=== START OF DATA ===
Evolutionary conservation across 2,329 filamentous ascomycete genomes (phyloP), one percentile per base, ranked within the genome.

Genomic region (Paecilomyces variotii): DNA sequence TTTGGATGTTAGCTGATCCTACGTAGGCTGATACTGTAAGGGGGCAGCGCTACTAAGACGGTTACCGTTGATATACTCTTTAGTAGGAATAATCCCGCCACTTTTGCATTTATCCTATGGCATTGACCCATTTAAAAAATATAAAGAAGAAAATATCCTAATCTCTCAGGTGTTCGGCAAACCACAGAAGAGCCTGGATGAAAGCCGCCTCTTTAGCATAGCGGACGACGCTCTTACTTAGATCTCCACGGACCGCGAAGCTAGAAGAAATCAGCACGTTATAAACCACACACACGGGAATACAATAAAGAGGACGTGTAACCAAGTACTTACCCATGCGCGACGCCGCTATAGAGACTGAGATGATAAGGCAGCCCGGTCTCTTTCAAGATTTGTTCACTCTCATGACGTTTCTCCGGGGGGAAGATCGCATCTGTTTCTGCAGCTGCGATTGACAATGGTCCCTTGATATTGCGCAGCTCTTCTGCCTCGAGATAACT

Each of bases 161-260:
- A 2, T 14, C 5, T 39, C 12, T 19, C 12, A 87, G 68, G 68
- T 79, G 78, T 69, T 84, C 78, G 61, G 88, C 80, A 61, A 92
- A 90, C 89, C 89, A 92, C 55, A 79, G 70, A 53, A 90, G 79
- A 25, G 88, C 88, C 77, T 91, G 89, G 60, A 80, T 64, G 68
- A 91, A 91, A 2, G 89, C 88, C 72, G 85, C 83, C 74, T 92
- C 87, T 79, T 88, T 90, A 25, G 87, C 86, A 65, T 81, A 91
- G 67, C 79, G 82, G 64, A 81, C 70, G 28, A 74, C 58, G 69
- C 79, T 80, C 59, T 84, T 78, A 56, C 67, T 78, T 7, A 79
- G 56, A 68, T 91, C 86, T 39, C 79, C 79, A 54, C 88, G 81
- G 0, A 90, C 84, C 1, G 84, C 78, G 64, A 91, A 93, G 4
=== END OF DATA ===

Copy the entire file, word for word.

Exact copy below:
Evolutionary conservation across 2,329 filamentous ascomycete genomes (phyloP), one percentile per base, ranked within the genome.

Genomic region (Paecilomyces variotii): DNA sequence TTTGGATGTTAGCTGATCCTACGTAGGCTGATACTGTAAGGGGGCAGCGCTACTAAGACGGTTACCGTTGATATACTCTTTAGTAGGAATAATCCCGCCACTTTTGCATTTATCCTATGGCATTGACCCATTTAAAAAATATAAAGAAGAAAATATCCTAATCTCTCAGGTGTTCGGCAAACCACAGAAGAGCCTGGATGAAAGCCGCCTCTTTAGCATAGCGGACGACGCTCTTACTTAGATCTCCACGGACCGCGAAGCTAGAAGAAATCAGCACGTTATAAACCACACACACGGGAATACAATAAAGAGGACGTGTAACCAAGTACTTACCCATGCGCGACGCCGCTATAGAGACTGAGATGATAAGGCAGCCCGGTCTCTTTCAAGATTTGTTCACTCTCATGACGTTTCTCCGGGGGGAAGATCGCATCTGTTTCTGCAGCTGCGATTGACAATGGTCCCTTGATATTGCGCAGCTCTTCTGCCTCGAGATAACT

Each of bases 161-260:
- A 2, T 14, C 5, T 39, C 12, T 19, C 12, A 87, G 68, G 68
- T 79, G 78, T 69, T 84, C 78, G 61, G 88, C 80, A 61, A 92
- A 90, C 89, C 89, A 92, C 55, A 79, G 70, A 53, A 90, G 79
- A 25, G 88, C 88, C 77, T 91, G 89, G 60, A 80, T 64, G 68
- A 91, A 91, A 2, G 89, C 88, C 72, G 85, C 83, C 74, T 92
- C 87, T 79, T 88, T 90, A 25, G 87, C 86, A 65, T 81, A 91
- G 67, C 79, G 82, G 64, A 81, C 70, G 28, A 74, C 58, G 69
- C 79, T 80, C 59, T 84, T 78, A 56, C 67, T 78, T 7, A 79
- G 56, A 68, T 91, C 86, T 39, C 79, C 79, A 54, C 88, G 81
- G 0, A 90, C 84, C 1, G 84, C 78, G 64, A 91, A 93, G 4